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My Advice To You
Avoiding The Common Pitfalls As A Beginner - A Running Post
Fitness is a journey, that is the only way we can describe this. You start as a complete newbie, with no idea of what you're capable of. Then, through years of persistence you develop into something completely new. Not only will you watch yourself change physically, but mentally and emotionally you will go through an entire transformation.
Life simply gets better, and we become better as we progress through our journey in the gym. Throughout this process, we will learn a massive amount about ourselves and about life. Through this I have learned a few things that I believe can make this journey more successful and more fulfilling for you.
Here are 5 pieces of advice for those newer to their fitness journey:
There is No Destination
When we decide that we will take fitness serious in our life, many of us start with a goal—an idea of what we want to look like and become. This isn't a bad thing, but what I've learned is that this goal always changes, our motivations always change, and the meaning for why we do this will change.
Instead of thinking about this as some goal, we should think about this as a lifestyle—something we do simply to enhance our lives and our health. It becomes a system that we can easily manipulate based on our goals. There is not one fixed outcome. Some may want more muscle, some may want to maintain what they have a feel great, and others may even want to see if they have what it takes to go pro. Even after these initial goals, things change.
In the beginning, I simply wanted to look good. Then, I wanted to become a pro, and now that this goal is almost complete, I just want to feel good and maintain my great health and athletic ability.
Without Tracking We Don't Know What Works
I always harp on tracking your progress. Whether this is weight and reps in the gym, calories in the kitchen, weight on the scale, or even biomarkers in our bloodwork, track your data.
Once we have the raw data—our inputs from our activity—we can figure out what works the best for us and become even more efficient. We never know if what we are doing or taking is working unless we can quantify this. How do I know if the supplements I take for my health are working if I don't have biofeedback telling me it works?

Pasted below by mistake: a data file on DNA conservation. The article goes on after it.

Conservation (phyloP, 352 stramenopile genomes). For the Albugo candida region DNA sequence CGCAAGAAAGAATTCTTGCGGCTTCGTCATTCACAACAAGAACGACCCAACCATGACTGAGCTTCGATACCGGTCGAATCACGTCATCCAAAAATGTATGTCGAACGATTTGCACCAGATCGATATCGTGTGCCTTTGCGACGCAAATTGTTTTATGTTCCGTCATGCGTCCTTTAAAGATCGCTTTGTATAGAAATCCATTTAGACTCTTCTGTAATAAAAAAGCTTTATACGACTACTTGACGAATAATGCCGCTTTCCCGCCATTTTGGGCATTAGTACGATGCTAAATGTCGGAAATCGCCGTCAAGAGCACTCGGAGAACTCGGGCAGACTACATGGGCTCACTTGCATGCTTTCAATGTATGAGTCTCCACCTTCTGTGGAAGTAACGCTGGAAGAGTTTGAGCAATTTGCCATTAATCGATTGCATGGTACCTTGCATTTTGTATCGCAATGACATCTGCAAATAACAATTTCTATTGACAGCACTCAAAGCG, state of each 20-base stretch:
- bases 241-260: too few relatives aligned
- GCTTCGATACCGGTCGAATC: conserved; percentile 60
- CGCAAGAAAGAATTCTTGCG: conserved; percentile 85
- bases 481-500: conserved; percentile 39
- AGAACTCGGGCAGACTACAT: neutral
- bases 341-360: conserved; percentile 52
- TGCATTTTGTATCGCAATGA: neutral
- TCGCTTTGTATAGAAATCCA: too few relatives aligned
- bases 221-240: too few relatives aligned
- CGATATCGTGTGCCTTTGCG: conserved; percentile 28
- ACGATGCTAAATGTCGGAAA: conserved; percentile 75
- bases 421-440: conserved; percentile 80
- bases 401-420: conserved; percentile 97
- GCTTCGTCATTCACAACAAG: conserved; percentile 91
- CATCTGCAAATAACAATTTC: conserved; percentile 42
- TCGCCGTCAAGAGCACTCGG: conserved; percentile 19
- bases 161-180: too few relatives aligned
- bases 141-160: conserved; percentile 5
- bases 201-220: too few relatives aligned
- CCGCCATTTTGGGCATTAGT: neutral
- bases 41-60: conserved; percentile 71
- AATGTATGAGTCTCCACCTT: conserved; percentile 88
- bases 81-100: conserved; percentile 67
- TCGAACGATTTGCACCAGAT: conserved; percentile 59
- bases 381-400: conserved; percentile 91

Start with your calories and training—get a baseline for health bloodwork and then look into things like fitness wearables.
We can continuously make our systems better if we know for a fact what works best for us—health and fitness will always be very individualized.
I'm the most guilty of this out of all of us. When I want something I want it NOW. The body doesn't work this way—we work on the body’s schedule, it doesn't work on ours. You don't get shredded overnight, and you don't add 10lbs of muscle in a month. As much as we wish we could, we simply can't—biology prevents this.
This brings us back to point number one: this is a lifestyle, not a race to some arbitrary destination. The key to this is to have realistic expectations and realistic short-term goals. If you need to be lean for an upcoming vacation, starting a few weeks before isn't the way to go—you should have planned this out months prior.
When we rush, we have to sacrifice something. Rush fat loss? Lose muscle mass. Rush a bulk? Gain unnecessary body fat.
Stick to One plan
All progress, as mentioned above takes time. You will never know what works for you if you are constantly switching plans every few weeks or few months. Find a plan you enjoy and stick with it at a minimum of 6 months.
Follow one of my plans, give it a year. ONE YEAR. I can absolutely guarantee you after this year you will have made more progress than you ever had.
The biggest error I've seen and I've made is switching for the "bigger and better" plan—it doesn't exist. There are general principles that build muscle. Follow these and will you grow. The key is sticking to one system. Dance with the one that brought ya.
It's Better To Be Lean Than Chunky
Some of you will start out skinny-fat. It's okay, I did as well. What did I do? Went straight into a "dirty bulk" because I figured since I workout I'll automatically get abs and shredded. This couldn't be further from the truth.
Yes, I did gain some muscle mass, I also gained a ton of fat. If I could go back in time I would've focused on cleaning the diet up, getting enough protein, and getting stronger in the gym. I would've ate around my caloric maintenance and taken advantage of one of the few times you can gain muscle AND lose fat—Newbie Phase.
You will be in a much better place in terms of health by being leaner. Plus, you will be in an excellent place to actually do a proper bulk and gain size without ever looking fat.
This post will be part of a running thread. I will continuously update this over time, a few points a week, so this can build out as a sort of guide-book of actionable and practical advice you can follow.
This will become an extremely helpful resource and an easy place to reference when you’re in doubt of what you need to do—or, simply need a little reminder at times to avoid making the common mistakes I see all too often.
This will be pinned on the side of the Substack menu for ease of access.
This is not Legal, Medical, or Financial advice. Please consult a medical professional before starting any workout program, diet plan, or supplement protocol. These are opinions from a Cartoon Ox.